International borders are reopening, and tourists are back in the air. This is great news for the industry and indeed the global economy, but tourism is not always great news. It can be problematic both socially and environmentally.
What are the problems?
There are many issues. An overuse of local resources, loss of cultural heritage, litter and pollution, greenhouse gas emissions, overcrowding, economic dependence, and exploitation are just some.
What is sustainable tourism?
Defined by the World Tourism Organisation (WTO), sustainable tourism is: “Tourism that takes full account of its current and future economic, social and environmental impacts, addressing the needs of visitors, the industry, the environment and host communities.”
Sustainable tourism is ethically and environmentally important, but it should also be an essential consideration for the future success of your business. Why? Because many recent studies show sustainability is a growing trend among consumers. Most tourists want to enjoy a holiday without harming the environment, or the lives of locals, therefore the demand for low-impact’ accommodation and tourism options have grown exponentially.
If sustainability has not factored in your business plan until now, make a fresh start because it is the perfect time for a reset.
How can you improve your accommodation’s sustainable credentials and set an example of best practice?
Attract more locals: When your guests are close to home it reduces emissions. There has been a rise in domestic travellers, due to border closures and limited air travel. Some accommodations, especially in regional and coastal areas, thrived with the arrival of these high spending (but more sustainable) guests. Promote local experiences and attract your ‘drive’ market.
Implement sustainable and ethical practices: Purchase Australian and ethically made goods, furniture and furnishings where possible. Actively seek to train and employ locals.
Educate yourself and your guests about your local ecosystem, culture and traditions: Team up with local producers for food, drinks and amenities because guests love to ‘live like a local’.
Reduce or remove meat from your menu: Be bold like The Ovolo Hotel Group, which recently announced its commitment to an all-vegetarian food menu in all its restaurants.
Ovolo Group CEO, Girish Jhunjhnuwala said: “We believe that the world changes, therefore we continue to evolve, we want to ensure we are doing our bit to help preserve our environment, promote healthy eating and enhance the image of amazing vegetarian and plant-based dining.”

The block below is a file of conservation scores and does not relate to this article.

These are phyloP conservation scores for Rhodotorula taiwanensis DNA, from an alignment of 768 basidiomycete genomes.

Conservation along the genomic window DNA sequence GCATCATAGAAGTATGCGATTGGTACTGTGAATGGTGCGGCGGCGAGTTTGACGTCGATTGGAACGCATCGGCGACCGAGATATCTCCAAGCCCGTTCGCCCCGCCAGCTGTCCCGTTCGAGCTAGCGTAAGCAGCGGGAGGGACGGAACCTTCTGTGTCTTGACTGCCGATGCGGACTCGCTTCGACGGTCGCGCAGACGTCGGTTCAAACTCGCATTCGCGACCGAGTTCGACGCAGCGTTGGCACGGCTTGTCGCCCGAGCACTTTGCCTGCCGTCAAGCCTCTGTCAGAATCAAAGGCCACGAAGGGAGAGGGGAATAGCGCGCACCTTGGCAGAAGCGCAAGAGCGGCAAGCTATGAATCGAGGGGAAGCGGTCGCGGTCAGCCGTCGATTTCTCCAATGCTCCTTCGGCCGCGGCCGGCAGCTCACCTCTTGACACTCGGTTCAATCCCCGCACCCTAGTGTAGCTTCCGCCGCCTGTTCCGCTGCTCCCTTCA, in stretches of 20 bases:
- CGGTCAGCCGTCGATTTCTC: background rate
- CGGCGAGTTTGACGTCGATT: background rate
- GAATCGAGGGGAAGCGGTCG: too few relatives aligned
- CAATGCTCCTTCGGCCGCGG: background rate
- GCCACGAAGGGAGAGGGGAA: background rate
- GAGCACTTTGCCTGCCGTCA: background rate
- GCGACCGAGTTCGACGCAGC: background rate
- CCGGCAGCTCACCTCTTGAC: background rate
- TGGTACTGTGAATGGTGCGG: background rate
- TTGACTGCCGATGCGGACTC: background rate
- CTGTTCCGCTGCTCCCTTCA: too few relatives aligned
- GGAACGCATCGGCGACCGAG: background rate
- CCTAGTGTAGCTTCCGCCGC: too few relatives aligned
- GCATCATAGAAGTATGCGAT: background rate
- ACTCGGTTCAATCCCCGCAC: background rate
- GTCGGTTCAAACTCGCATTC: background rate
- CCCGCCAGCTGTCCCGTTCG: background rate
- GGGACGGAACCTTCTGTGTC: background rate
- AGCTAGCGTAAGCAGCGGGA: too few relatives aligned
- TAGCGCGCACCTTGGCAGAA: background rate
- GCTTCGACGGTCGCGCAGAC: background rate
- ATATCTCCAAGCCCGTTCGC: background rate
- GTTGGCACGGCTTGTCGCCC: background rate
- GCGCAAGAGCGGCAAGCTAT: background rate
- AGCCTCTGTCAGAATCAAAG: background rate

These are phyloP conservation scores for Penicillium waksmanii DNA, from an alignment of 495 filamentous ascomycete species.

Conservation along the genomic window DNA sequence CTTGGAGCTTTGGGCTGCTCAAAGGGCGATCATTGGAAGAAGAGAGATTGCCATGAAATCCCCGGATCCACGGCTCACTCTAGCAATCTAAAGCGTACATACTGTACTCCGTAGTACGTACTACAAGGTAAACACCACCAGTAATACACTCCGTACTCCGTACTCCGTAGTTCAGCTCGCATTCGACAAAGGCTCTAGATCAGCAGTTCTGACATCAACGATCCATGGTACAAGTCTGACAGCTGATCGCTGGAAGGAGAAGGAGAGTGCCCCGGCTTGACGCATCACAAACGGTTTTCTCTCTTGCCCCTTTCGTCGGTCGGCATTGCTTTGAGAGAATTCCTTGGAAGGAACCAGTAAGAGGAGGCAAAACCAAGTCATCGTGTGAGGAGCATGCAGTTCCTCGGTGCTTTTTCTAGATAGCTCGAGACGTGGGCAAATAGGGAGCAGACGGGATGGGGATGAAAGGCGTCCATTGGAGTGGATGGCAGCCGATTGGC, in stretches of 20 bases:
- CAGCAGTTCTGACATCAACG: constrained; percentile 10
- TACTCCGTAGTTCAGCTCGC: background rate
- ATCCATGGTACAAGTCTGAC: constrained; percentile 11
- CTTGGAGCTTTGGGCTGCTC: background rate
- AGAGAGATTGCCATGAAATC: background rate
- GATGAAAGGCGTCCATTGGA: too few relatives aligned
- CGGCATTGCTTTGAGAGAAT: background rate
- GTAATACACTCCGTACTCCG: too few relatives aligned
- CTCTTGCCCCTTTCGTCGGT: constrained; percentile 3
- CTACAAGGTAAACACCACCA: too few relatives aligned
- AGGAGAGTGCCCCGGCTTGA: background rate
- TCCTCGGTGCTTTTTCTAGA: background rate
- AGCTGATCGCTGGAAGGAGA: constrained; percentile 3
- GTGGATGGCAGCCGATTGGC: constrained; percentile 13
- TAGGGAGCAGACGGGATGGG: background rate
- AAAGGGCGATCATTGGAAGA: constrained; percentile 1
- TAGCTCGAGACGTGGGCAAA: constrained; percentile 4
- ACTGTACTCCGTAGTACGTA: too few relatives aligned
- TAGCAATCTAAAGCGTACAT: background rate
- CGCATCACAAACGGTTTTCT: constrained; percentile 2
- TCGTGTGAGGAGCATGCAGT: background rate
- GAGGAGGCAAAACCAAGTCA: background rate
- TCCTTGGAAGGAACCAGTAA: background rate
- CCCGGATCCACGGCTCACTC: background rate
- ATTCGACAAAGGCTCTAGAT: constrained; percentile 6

Reduce your resource consumption: Guests can easily overuse resources but there are many simple ways to reduce your property’s water, energy, and waste consumption. It can be as simple as a warning sign about water use and recycling or an incentive for guests to reuse bath towels.
Future proof the building from the outset: Like the new build Travelodge Hurstville, designed to a 4-star NABERS Hotel Energy Rating and 4 Star Hotel Water rating. It fitted sensors throughout the building to automatically turn the power off in empty rooms, preventing over-consumption. Energy-efficient LED lighting was also used throughout.
Clever refurbishment retrofitting: If it is time to renovate, why not introduce more sustainable measures and practices throughout your building? When this older NSW motel was recently renovated, “The Isla” added solar panels along its entire roof, to generate electricity and heat the pools.
Replace or update your furniture and furnishings with more sustainable choices: From beds to barbeques, outdoor heating to laundry equipment, and guest room amenities to pool covers, make sure you talk to trusted industry suppliers. Get informed and choose the most sustainable solutions for both inside and outside your property.
Use new technologies to improve sustainability. Michael Benikos, Managing Director, ASSA ABLOY Global Solutions Australia, advised: “The concept of ‘smart rooms’ where a ‘hub’ has devices such as door locks, air conditioning, televisions, lighting, and voice control connected to it, which activate devices in the room based on occupancy has been around for quite a few years, but ‘Internet of Things’ (IOT) technology has made it much easier to deploy.
“Sustainability is a global issue and with the race to net zero, hotels can use these systems to reduce energy consumption while also helping the environment and saving them money.”
Communication and connectivity: Talking direct to guests using digital technology is now commonplace. The rise in the use of apps, digital signage, digital displays, and digital compendiums means that you have the perfect way to promote your accommodation’s sustainable practices and your brand’s message to guests.
The industry has seen monumental change in the past few years and consumer trends are different now. However, with change comes innovation and opportunity.
“All around the world, consumers are becoming increasingly concerned with environmental issues and sustainability,” he said.
“Having complete transparency on how your business is behaving ethically is no longer a nice to have, but a need to have. Examples of this include restaurants promoting their zero-waste philosophy, incorporating vegetarian and vegan options, making use of smart light bulbs and smart heating to save energy, eradicating plastic and using more sustainable materials,” he said.
“Operating sustainably is all about having the right mindset from the very beginning, from the architecture, design, and humanity of how you operate, sustainability should be an integral part of the entire process and not something you ‘add on'”.